From The National Post by way of The Religion of Peace:
MONTREAL — In Lamine Yansané’s hometown of Boké in Guinea, his father is a revered imam who sometimes leads Friday prayers. But after Mr. Yansané married a Catholic woman and abandoned Islam for Christianity, his father disowned him, and Friday prayers have featured a call for his death, the Federal Court heard yesterday.
Mr. Yansané, who has been denied refugee status, is seeking a last-ditch reprieve on the grounds that he faces certain harm if he is deported from Canada. “If you return him to his country, he is going to die,” Mr. Yansané’s lawyer, Stewart Istvanffy, told the court. He called his client “a victim of radical Islam, who is threatened by the imam of his town, his own father.”
Mr. Yansané, 37, arrived in Canada from Guinea in the fall of 2005. He told the Immigration and Refugee Board that he fled the West African nation after his father and uncle tracked him down in the country’s capital of Conakry, confronted him about his church attendance and threatened him as a traitor to Islam. His wife and three children remain in Guinea.
The board member who heard his case called his testimony “devoid of credibility.” She did not believe that a family of religious fanatics would have permitted his marriage to a Christian in the first place. (Mr. Yansané said he was allowed to marry on the condition he convert his wife to Islam, a project he abandoned.) And she found it far-fetched that his family would tolerate the couple’s presence in Boké for the 10 years they lived there before moving to Conakry.
A subsequent review by an Immigration Department officer concluded Mr. Yansané would not be at risk if he were sent home, and the officer dismissed additional evidence gathered by Mr. Istvanffy.
That evidence included a report from a Conakry lawyer, hired by Mr. Istvanffy to investigate the situation in Conakry. The lawyer quoted another Boké imam who was persuaded Mr. Yansané’s father would follow through on the threat. The father considers Mr. Yansané’s actions “a true humiliation and an affront to his honour,” the lawyer reported, adding that “he never stops saying he will seek vengeance against Lamine.”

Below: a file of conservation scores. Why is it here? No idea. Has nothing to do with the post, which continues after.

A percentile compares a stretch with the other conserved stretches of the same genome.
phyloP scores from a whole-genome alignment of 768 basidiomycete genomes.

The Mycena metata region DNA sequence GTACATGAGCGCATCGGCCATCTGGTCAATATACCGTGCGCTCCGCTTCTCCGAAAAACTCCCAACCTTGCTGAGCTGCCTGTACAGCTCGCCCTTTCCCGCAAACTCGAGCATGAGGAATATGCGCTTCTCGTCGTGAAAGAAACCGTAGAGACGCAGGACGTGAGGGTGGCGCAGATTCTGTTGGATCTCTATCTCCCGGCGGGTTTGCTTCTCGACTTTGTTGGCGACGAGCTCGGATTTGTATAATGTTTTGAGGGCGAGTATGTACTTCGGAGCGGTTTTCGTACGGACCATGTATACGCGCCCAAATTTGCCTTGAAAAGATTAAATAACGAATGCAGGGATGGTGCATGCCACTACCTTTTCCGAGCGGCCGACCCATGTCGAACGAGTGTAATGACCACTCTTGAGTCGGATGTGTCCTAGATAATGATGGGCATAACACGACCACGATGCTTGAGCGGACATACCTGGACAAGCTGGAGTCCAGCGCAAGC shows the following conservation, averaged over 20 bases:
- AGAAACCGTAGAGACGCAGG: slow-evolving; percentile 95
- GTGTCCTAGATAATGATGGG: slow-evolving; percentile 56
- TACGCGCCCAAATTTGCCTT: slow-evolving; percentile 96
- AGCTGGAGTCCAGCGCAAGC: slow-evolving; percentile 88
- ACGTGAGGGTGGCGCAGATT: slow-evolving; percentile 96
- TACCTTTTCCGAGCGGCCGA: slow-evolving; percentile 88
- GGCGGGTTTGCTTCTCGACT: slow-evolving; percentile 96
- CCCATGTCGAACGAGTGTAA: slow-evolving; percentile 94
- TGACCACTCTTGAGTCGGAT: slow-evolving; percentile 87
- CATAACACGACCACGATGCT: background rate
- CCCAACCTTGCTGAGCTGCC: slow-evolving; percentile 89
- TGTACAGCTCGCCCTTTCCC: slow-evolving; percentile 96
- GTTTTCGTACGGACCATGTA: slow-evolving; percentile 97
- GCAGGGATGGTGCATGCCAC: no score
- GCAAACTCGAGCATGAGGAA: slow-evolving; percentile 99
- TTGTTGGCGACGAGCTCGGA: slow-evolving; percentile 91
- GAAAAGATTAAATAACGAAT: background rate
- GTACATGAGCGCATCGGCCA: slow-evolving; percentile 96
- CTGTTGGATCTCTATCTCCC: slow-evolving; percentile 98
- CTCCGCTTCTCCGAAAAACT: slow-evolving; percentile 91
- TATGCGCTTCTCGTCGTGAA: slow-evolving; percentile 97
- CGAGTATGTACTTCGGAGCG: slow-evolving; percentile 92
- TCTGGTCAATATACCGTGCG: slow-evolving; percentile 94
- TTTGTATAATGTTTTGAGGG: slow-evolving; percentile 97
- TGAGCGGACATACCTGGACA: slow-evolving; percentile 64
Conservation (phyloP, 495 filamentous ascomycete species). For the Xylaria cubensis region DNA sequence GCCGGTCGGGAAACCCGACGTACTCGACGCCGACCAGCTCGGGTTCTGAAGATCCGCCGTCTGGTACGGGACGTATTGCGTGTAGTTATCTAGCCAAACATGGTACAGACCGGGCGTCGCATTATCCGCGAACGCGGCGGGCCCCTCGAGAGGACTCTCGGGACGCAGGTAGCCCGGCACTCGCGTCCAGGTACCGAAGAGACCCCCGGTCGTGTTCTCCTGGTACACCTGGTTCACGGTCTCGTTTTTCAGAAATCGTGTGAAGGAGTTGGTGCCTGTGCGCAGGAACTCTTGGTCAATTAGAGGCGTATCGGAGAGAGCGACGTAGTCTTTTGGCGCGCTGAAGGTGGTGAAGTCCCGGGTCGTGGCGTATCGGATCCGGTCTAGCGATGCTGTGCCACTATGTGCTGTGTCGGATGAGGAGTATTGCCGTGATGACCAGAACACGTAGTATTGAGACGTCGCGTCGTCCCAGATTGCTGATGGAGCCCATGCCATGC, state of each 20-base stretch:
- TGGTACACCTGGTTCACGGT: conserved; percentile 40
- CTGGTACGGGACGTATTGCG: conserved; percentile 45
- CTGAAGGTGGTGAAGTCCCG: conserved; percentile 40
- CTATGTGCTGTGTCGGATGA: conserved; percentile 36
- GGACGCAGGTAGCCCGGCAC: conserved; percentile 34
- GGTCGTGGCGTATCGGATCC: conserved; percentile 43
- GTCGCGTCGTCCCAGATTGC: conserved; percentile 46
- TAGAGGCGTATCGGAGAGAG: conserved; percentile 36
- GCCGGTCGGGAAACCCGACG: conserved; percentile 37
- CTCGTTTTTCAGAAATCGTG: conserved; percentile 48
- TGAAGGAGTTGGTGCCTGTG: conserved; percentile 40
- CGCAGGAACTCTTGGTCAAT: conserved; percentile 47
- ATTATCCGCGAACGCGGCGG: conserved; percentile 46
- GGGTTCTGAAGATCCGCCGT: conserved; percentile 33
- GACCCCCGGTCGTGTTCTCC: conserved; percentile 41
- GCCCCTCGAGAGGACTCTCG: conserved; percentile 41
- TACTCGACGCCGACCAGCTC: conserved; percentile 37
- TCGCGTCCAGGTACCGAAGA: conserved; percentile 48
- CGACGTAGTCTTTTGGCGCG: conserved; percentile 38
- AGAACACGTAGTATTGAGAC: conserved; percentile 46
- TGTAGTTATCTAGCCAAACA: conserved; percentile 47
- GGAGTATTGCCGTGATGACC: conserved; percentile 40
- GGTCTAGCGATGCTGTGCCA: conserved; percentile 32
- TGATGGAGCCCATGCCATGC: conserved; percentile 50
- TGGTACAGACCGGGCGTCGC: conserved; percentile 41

A letter from a priest in Boké was similarly dire, describing Mr. Yansané’s father as “one of the fundamentalists who do not accept their children changing religion: They are born, live and die Muslims.”
In June 2008, the National Post reached the father, El Hadj Aboubacar Yansané, in Boké and he warned his son to stay away: “He knows what will happen. It would be dangerous for him to come back to Boké,” he said.
Following that interview, the imam repeated his threats during Friday prayers, according to a letter filed with the court. The handwritten letter to Mr. Yansané from his friend Mamady Chérif in Boké reported that his father had announced during Friday prayers that he had learned his son was in Canada. Mr. Chérif said Mr. Yansané, Sr., called on the faithful to contact their countrymen living in Canada to inform them of the fatwa he had issued against his son.
“My friend, I beg you to change your address and avoid meeting other Guineans; in my opinion the best solution to preserve your life is to leave for a neighbouring country,” Mr. Chérif wrote.
The federal Immigration Department officer assessing the risk facing Mr. Yansané called the Conakry lawyer’s report “biased” because it had been commissioned by Mr. Istvanffy. She disregarded the National Post‘s interview with the father, which Mr. Istvanffy entered as evidence, concluding without basis that the article was ordered up by Mr. Istvanffy.
Mr. Yansané had been issued a new Guinean passport and preparations were underway to deport him last January when Federal Court Justice François Lemieux issued a stay pending a further review of the case. He found that the Immigration Officer’s dismissal of the new evidence raised serious questions of law. “I find that the applicant has established that he would suffer irreparable harm if the stay is not granted, based on the simple fact that his life is in danger if he returns to Guinea,” Justice Lemieux wrote.
Mr. Istvanffy yesterday asked Justice Michel Shore to permanently strike down the Immigration officer’s finding and clear the way for Mr. Yansané to remain in Canada. “The biggest problem with the Canadian system is an unwillingness to correct past errors,” he said.
Federal Justice department lawyer Sébastien Dasylva said applicants are not entitled to “a second bite out of the cherry” simply because they are unhappy with the original decision in their file. The Immigration and Refugee Board decision was “very well founded,” he said. Justice Shore has taken the matter under advisement.